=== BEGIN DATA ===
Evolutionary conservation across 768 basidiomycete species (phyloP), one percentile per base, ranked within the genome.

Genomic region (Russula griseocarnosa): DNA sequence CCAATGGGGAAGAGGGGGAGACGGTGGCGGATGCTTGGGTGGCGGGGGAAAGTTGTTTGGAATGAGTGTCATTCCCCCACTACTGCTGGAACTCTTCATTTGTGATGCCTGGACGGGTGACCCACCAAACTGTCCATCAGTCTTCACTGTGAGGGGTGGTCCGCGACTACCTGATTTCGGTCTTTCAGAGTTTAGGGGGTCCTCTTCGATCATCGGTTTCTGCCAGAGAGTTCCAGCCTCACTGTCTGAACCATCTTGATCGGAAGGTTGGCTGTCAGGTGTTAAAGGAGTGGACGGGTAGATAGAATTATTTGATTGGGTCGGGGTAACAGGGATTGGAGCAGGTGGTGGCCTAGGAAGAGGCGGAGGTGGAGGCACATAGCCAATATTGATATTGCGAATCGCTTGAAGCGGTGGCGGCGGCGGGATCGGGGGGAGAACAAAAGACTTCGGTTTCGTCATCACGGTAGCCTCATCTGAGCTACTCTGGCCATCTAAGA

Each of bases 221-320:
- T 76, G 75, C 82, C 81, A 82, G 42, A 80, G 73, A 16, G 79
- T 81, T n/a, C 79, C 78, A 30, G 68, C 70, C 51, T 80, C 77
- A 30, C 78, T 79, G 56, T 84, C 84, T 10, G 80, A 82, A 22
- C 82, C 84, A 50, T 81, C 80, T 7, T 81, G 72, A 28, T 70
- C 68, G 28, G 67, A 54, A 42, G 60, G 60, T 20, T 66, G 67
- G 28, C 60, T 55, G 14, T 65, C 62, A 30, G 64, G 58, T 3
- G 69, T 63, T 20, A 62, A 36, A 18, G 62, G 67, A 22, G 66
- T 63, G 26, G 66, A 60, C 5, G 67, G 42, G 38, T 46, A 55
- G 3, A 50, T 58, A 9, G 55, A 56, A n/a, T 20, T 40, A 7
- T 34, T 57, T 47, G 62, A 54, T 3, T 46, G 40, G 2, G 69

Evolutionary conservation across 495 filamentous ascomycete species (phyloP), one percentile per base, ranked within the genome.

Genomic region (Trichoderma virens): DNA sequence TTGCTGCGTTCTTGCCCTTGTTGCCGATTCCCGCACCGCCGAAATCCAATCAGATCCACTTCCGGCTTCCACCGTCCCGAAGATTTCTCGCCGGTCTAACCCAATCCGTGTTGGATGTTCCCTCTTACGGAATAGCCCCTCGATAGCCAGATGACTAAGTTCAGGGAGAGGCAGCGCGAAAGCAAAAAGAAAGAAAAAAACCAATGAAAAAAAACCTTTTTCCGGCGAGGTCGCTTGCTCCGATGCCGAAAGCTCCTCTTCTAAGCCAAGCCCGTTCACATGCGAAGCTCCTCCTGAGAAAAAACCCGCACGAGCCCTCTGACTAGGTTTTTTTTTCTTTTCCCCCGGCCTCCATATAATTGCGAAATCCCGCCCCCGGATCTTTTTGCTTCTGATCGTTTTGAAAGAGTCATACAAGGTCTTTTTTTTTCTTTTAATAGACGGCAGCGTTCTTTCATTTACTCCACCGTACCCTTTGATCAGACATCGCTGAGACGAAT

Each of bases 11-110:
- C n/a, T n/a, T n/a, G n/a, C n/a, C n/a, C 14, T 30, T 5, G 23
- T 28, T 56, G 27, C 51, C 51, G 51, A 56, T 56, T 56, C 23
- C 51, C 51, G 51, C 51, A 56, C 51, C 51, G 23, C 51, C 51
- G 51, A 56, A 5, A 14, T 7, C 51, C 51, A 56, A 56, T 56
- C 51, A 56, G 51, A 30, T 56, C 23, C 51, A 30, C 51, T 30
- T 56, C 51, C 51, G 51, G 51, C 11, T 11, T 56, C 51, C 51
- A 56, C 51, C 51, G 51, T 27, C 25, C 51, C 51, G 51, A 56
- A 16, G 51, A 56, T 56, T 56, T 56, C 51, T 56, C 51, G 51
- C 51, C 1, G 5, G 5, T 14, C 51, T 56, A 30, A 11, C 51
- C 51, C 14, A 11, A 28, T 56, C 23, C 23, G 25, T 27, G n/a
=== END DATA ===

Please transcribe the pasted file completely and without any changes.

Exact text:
Evolutionary conservation across 768 basidiomycete species (phyloP), one percentile per base, ranked within the genome.

Genomic region (Russula griseocarnosa): DNA sequence CCAATGGGGAAGAGGGGGAGACGGTGGCGGATGCTTGGGTGGCGGGGGAAAGTTGTTTGGAATGAGTGTCATTCCCCCACTACTGCTGGAACTCTTCATTTGTGATGCCTGGACGGGTGACCCACCAAACTGTCCATCAGTCTTCACTGTGAGGGGTGGTCCGCGACTACCTGATTTCGGTCTTTCAGAGTTTAGGGGGTCCTCTTCGATCATCGGTTTCTGCCAGAGAGTTCCAGCCTCACTGTCTGAACCATCTTGATCGGAAGGTTGGCTGTCAGGTGTTAAAGGAGTGGACGGGTAGATAGAATTATTTGATTGGGTCGGGGTAACAGGGATTGGAGCAGGTGGTGGCCTAGGAAGAGGCGGAGGTGGAGGCACATAGCCAATATTGATATTGCGAATCGCTTGAAGCGGTGGCGGCGGCGGGATCGGGGGGAGAACAAAAGACTTCGGTTTCGTCATCACGGTAGCCTCATCTGAGCTACTCTGGCCATCTAAGA

Each of bases 221-320:
- T 76, G 75, C 82, C 81, A 82, G 42, A 80, G 73, A 16, G 79
- T 81, T n/a, C 79, C 78, A 30, G 68, C 70, C 51, T 80, C 77
- A 30, C 78, T 79, G 56, T 84, C 84, T 10, G 80, A 82, A 22
- C 82, C 84, A 50, T 81, C 80, T 7, T 81, G 72, A 28, T 70
- C 68, G 28, G 67, A 54, A 42, G 60, G 60, T 20, T 66, G 67
- G 28, C 60, T 55, G 14, T 65, C 62, A 30, G 64, G 58, T 3
- G 69, T 63, T 20, A 62, A 36, A 18, G 62, G 67, A 22, G 66
- T 63, G 26, G 66, A 60, C 5, G 67, G 42, G 38, T 46, A 55
- G 3, A 50, T 58, A 9, G 55, A 56, A n/a, T 20, T 40, A 7
- T 34, T 57, T 47, G 62, A 54, T 3, T 46, G 40, G 2, G 69

Evolutionary conservation across 495 filamentous ascomycete species (phyloP), one percentile per base, ranked within the genome.

Genomic region (Trichoderma virens): DNA sequence TTGCTGCGTTCTTGCCCTTGTTGCCGATTCCCGCACCGCCGAAATCCAATCAGATCCACTTCCGGCTTCCACCGTCCCGAAGATTTCTCGCCGGTCTAACCCAATCCGTGTTGGATGTTCCCTCTTACGGAATAGCCCCTCGATAGCCAGATGACTAAGTTCAGGGAGAGGCAGCGCGAAAGCAAAAAGAAAGAAAAAAACCAATGAAAAAAAACCTTTTTCCGGCGAGGTCGCTTGCTCCGATGCCGAAAGCTCCTCTTCTAAGCCAAGCCCGTTCACATGCGAAGCTCCTCCTGAGAAAAAACCCGCACGAGCCCTCTGACTAGGTTTTTTTTTCTTTTCCCCCGGCCTCCATATAATTGCGAAATCCCGCCCCCGGATCTTTTTGCTTCTGATCGTTTTGAAAGAGTCATACAAGGTCTTTTTTTTTCTTTTAATAGACGGCAGCGTTCTTTCATTTACTCCACCGTACCCTTTGATCAGACATCGCTGAGACGAAT

Each of bases 11-110:
- C n/a, T n/a, T n/a, G n/a, C n/a, C n/a, C 14, T 30, T 5, G 23
- T 28, T 56, G 27, C 51, C 51, G 51, A 56, T 56, T 56, C 23
- C 51, C 51, G 51, C 51, A 56, C 51, C 51, G 23, C 51, C 51
- G 51, A 56, A 5, A 14, T 7, C 51, C 51, A 56, A 56, T 56
- C 51, A 56, G 51, A 30, T 56, C 23, C 51, A 30, C 51, T 30
- T 56, C 51, C 51, G 51, G 51, C 11, T 11, T 56, C 51, C 51
- A 56, C 51, C 51, G 51, T 27, C 25, C 51, C 51, G 51, A 56
- A 16, G 51, A 56, T 56, T 56, T 56, C 51, T 56, C 51, G 51
- C 51, C 1, G 5, G 5, T 14, C 51, T 56, A 30, A 11, C 51
- C 51, C 14, A 11, A 28, T 56, C 23, C 23, G 25, T 27, G n/a